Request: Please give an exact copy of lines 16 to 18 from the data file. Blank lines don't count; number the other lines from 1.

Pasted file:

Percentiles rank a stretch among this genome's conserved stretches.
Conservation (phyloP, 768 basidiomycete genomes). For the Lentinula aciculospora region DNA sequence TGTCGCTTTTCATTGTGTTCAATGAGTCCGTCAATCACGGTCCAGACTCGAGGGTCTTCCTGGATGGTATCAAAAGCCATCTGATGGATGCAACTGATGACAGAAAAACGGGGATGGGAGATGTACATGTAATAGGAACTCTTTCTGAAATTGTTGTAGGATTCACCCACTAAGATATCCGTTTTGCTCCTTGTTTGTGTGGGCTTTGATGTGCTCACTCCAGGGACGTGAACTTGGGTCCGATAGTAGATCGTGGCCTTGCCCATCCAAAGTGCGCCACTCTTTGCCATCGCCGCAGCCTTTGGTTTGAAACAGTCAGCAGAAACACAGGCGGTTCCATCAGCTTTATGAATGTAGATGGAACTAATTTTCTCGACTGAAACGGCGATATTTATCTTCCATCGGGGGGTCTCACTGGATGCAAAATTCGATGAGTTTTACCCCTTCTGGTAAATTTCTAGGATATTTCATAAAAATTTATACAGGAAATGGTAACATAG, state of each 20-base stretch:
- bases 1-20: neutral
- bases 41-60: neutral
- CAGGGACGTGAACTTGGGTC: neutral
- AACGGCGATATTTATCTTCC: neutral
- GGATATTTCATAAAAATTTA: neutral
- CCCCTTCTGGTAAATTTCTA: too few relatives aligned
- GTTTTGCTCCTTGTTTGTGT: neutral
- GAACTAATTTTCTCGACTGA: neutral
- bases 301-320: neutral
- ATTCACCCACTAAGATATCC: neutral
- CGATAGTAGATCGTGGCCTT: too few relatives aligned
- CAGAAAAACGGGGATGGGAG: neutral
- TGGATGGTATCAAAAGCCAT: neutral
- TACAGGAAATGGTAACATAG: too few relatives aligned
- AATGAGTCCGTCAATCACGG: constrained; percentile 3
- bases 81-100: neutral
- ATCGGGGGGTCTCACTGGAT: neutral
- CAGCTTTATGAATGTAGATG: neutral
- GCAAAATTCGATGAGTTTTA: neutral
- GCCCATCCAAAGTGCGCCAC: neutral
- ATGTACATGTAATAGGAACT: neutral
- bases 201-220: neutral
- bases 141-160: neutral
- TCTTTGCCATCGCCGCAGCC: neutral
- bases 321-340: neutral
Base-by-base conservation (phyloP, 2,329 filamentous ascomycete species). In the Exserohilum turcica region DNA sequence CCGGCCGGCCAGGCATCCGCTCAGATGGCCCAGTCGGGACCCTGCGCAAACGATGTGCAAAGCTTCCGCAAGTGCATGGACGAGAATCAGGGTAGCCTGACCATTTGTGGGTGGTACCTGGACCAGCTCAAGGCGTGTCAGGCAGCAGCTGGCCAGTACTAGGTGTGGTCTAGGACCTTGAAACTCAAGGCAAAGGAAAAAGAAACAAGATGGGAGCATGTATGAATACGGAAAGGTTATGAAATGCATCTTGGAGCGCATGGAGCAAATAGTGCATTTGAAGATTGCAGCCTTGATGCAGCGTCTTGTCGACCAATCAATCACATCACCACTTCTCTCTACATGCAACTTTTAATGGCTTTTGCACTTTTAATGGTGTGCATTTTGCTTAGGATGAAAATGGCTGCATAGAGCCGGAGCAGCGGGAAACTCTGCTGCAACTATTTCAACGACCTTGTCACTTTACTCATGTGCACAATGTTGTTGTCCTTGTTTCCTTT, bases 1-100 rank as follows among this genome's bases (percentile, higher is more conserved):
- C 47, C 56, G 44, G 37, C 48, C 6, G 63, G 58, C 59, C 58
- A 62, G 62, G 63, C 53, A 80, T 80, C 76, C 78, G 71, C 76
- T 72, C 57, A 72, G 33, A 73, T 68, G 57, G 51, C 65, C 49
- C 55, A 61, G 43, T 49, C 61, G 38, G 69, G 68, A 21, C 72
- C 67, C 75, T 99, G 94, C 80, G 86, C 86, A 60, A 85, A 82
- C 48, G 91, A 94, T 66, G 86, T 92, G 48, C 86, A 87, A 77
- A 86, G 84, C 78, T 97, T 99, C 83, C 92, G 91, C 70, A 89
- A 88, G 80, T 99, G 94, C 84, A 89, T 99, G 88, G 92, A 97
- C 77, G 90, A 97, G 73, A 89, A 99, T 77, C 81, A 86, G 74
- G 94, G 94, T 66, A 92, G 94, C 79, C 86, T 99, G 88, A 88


- TACAGGAAATGGTAACATAG: too few relatives aligned
- AATGAGTCCGTCAATCACGG: constrained; percentile 3
- bases 81-100: neutral